Bees face a brighter future as pesticides banned

Monday 29th April 2013

A decision to restrict certain pesticides, known as neonics, has today been welcomed by The Wildlife Trusts.

The continued opposition of the UK Government is very disappointing and of great concern to those of us who value the natural environment and its contribution to food production

The European Commission has placed a temporary suspension on dangerous insecticides called neonicotinoids.  It is expected that the ban will come into effect from 1 December 2013 and will restrict the use of the three most common neonicotinoids (Imidacloprid, Clothianidin and Thiamethoxam) on crops which are ‘attractive to bees’.

Paul Wilkinson, The Wildlife Trusts’ Head of Living Landscape, said:

“The EU’s ban on three neonicotinoid insecticides is extremely welcome. Whilst it provides some respite for our bees, we need more action to reverse the decline in bees and other vital pollinators.  The continued opposition of the UK Government is very disappointing and of great concern to those of us who value the natural environment and its contribution to food production.”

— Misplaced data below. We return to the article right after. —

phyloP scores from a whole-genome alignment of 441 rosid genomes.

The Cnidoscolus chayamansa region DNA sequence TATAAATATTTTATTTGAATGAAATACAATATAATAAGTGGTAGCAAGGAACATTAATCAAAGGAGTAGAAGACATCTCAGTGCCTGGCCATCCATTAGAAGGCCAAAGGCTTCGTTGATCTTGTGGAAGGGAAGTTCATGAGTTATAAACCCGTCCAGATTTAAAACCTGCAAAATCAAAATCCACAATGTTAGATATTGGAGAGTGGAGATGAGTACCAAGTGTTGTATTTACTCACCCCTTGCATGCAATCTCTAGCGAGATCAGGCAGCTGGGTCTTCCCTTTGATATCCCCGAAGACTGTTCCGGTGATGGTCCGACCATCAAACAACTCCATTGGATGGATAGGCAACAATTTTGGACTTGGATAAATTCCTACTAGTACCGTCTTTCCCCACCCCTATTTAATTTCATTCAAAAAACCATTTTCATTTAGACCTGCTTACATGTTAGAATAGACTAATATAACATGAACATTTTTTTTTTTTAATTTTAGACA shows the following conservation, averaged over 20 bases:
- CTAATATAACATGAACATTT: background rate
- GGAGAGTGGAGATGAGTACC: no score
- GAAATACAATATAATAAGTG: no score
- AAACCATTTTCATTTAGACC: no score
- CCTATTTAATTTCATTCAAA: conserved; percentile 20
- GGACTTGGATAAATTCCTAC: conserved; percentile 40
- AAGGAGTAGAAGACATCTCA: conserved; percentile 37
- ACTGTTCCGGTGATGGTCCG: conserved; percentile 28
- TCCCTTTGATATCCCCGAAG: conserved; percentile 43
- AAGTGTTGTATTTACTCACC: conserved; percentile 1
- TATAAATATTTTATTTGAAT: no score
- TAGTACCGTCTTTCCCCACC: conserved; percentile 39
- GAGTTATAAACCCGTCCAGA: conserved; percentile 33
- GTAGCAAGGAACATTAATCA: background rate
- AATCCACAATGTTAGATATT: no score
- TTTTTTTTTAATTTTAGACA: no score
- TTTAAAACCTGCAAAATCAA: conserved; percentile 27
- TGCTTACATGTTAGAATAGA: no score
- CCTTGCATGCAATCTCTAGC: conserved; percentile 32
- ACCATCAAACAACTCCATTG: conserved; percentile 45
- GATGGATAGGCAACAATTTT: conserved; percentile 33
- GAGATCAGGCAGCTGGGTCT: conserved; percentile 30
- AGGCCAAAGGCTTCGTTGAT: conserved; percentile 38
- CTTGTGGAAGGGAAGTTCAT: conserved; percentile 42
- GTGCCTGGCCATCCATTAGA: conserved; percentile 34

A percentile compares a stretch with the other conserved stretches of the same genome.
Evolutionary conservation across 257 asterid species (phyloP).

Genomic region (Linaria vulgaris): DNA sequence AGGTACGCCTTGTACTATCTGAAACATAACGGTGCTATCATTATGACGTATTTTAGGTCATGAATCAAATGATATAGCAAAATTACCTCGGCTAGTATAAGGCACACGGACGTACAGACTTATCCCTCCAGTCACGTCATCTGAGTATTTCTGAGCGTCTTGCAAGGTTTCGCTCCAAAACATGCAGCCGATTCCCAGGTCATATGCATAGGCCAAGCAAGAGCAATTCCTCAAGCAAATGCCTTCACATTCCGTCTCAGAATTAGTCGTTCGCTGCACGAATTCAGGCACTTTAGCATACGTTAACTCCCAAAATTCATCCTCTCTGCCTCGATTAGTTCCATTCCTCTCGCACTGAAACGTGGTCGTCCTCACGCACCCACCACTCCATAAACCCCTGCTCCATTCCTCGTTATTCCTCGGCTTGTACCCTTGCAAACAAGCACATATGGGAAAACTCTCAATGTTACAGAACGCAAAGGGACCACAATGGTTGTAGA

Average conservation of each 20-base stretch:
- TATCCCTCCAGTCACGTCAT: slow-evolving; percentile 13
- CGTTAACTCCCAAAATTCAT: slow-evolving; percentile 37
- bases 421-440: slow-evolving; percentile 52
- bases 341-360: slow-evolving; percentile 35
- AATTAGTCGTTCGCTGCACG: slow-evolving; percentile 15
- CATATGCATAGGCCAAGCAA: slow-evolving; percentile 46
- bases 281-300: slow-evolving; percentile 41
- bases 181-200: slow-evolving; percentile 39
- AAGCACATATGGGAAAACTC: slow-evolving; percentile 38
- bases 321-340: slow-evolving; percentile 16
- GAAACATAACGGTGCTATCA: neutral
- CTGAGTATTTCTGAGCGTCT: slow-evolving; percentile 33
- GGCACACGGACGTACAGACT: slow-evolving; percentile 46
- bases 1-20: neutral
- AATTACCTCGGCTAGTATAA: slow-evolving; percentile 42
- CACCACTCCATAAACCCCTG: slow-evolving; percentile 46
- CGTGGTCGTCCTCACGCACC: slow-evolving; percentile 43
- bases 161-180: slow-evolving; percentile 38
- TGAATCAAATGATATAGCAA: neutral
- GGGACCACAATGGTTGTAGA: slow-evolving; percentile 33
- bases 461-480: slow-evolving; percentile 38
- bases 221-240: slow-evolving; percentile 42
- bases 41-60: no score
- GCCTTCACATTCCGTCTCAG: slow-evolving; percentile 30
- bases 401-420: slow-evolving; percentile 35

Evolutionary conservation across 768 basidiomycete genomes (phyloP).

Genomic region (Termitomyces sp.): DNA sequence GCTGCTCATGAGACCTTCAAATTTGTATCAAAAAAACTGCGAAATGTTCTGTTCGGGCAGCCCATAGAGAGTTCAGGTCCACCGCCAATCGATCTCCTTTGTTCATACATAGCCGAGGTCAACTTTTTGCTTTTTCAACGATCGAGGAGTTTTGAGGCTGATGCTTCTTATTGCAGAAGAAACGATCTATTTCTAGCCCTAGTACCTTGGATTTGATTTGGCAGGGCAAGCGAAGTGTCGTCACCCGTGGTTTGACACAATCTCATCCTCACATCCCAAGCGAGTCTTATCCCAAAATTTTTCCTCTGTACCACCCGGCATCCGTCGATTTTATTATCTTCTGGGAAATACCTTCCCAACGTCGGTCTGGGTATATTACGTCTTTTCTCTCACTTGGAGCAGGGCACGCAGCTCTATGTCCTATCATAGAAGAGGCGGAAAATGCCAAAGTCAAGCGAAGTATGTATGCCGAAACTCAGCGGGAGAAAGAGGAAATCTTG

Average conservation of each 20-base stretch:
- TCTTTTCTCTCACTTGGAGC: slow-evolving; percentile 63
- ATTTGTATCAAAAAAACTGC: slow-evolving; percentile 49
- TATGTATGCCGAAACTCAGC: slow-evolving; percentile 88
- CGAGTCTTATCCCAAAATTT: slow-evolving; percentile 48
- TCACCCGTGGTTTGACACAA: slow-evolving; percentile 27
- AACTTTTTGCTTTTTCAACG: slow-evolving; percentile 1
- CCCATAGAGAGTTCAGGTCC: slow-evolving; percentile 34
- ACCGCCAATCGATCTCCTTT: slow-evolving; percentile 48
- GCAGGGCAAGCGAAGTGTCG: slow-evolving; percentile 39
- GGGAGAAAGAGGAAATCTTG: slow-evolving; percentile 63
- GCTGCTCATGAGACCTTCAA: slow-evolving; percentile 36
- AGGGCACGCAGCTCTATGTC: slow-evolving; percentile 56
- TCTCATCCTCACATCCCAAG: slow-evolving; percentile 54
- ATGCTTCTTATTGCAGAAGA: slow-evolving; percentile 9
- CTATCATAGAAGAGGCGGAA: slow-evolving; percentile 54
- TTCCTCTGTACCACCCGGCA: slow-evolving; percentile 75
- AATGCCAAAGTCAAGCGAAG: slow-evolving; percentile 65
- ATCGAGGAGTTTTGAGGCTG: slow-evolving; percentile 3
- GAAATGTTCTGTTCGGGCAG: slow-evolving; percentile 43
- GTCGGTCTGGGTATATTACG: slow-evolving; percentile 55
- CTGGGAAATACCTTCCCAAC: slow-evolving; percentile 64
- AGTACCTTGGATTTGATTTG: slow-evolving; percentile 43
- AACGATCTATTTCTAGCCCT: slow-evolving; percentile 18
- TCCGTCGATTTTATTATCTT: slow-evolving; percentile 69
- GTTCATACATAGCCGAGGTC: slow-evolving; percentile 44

The European Commission will review the conditions of approval of the three neonicotinoids within the next two years to take into account relevant scientific and technical developments. In January, a report by the European Food Safety Authority identified a ‘high acute risk’ to honeybees from Imidacloprid, Clothianidin and Thiamethoxam, and an unknown risk to other pollinators such as bumblebees and hoverflies.

Tagged with: Living Landscapes